Greg McCracken, co-owner of Ocean Quest Dive Centre in Vancouver, states Whytecliff Park is very unique because it provides exciting diving opportunities for novices and experts alike. The park area itself is typically very shallow and is one of the best training locations in the entire province. Nearby Whytecliff Park Lookout (often referred to as Lookout Bay) offers more intimacy and solitude than the populated park spot. Kozak also considers this a top of the line site to dive, especially when the ebb and flow are exactly right; drift diving is often experienced here when conditions are perfect. A perpendicular finger, descending from the shore runs until about 40 feet deep, so divers should be wary and dive at lower depths. The area between the two sites is a very smooth gradient along a 2,000 foot curvature; it is perfect for advancing a diver’s skills. All sorts of aquatic critters call this area their home: giant Pacific octopus, wolf eels, lingcod, rockfish, and an occasional friendly seal. The strong currents encrust smaller creatures, such as sponges and filter-feeding animals to the wall, which in turn, summons colorful nudibranchs in for a feast.
South of Whytecliff Park lies Whyte Islet, which is another thrilling, fantastic site for shore diving aficionados. Beneath the waves, the slope descends quickly: the drop off falls down to 100 feet. It’s easy to get lost in the moment at this tranquil locale, especially as its local residents (black eyed gobies, flatfish, and octopus) gracefully swim by. A kelp bed peppered with plumose hosts even more vibrant critters: purple stars, barnacles, greenlings, and green sea urchins. In years past, the area was the foundation for a marina; divers can have a blast exploring its ruins and wreckage.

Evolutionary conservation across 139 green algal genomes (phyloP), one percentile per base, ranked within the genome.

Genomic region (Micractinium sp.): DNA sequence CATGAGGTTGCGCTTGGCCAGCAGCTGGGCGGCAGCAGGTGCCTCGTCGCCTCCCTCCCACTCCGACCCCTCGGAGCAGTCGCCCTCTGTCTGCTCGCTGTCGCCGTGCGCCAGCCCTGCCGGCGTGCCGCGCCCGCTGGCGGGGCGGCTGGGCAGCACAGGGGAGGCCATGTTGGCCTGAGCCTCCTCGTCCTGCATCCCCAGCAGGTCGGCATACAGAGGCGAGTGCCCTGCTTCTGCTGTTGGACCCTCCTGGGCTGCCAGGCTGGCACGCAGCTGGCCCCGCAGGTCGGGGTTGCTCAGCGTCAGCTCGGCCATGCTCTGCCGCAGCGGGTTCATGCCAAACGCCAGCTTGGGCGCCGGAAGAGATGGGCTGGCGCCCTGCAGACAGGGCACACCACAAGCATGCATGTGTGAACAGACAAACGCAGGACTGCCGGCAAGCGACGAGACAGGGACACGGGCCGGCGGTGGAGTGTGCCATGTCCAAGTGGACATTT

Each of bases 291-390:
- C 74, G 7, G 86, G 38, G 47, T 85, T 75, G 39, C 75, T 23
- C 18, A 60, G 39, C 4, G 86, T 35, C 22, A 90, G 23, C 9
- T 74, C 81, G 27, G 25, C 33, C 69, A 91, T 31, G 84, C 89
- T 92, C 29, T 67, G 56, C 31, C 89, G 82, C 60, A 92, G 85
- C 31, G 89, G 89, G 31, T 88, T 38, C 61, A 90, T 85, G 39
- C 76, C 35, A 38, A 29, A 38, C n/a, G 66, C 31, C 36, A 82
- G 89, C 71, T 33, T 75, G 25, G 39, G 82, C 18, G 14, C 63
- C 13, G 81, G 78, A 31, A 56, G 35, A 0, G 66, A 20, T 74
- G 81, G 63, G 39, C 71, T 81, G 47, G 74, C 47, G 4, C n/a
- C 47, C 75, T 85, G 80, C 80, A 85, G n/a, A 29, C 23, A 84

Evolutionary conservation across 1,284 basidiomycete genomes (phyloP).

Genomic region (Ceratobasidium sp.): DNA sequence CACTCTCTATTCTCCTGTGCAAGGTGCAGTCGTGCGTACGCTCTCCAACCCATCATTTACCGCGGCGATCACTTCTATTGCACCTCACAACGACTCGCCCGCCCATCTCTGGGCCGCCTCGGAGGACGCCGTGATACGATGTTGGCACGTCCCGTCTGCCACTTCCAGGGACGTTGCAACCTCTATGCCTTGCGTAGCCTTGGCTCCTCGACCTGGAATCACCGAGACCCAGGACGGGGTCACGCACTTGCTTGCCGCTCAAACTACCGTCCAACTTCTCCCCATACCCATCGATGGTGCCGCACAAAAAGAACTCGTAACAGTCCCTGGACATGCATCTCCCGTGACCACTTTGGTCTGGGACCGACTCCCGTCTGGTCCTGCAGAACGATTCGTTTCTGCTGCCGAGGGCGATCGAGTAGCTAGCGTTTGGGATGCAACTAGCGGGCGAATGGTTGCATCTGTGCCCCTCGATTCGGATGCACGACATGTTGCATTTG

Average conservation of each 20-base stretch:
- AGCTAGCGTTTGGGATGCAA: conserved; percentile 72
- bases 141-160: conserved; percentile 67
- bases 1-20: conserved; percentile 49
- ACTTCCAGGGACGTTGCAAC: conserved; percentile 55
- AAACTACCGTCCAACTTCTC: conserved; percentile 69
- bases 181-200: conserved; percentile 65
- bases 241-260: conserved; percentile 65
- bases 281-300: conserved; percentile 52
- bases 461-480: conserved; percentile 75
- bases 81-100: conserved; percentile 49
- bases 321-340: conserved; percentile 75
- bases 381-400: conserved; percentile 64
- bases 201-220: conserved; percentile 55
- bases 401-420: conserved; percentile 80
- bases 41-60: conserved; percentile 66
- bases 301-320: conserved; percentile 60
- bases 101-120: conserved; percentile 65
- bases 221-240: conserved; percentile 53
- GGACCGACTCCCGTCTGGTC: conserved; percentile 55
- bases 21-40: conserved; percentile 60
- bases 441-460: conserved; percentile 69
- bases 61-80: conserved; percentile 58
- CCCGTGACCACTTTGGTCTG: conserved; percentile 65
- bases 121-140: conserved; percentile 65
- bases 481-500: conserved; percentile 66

With a shore which gradually slopes into the blue, Porteau Cove is another easy to access site filled to the brim with many artificial reefs and is often called a “divers’ sandbox”. Two disused ships, the Granthall and The Centennial III, can give divers hours of great underwater exploration. A bit further out, the Nakaya wreck is popular with wreck divers, but caution should be taken as the ship is degrading at a fast pace. According to McCracken, this spot is akin to diving in an aquarium because it hosts an impressive variety of fish: grunt sculpins, lingcod, perch, quillback, and rockfish to name some. Crab enthusiasts will not be disappointed by this site as hermit, Dungeness, red rock, and an occasional king crab can be seen scuttling about the sandy bottom amidst purple and ochre stars.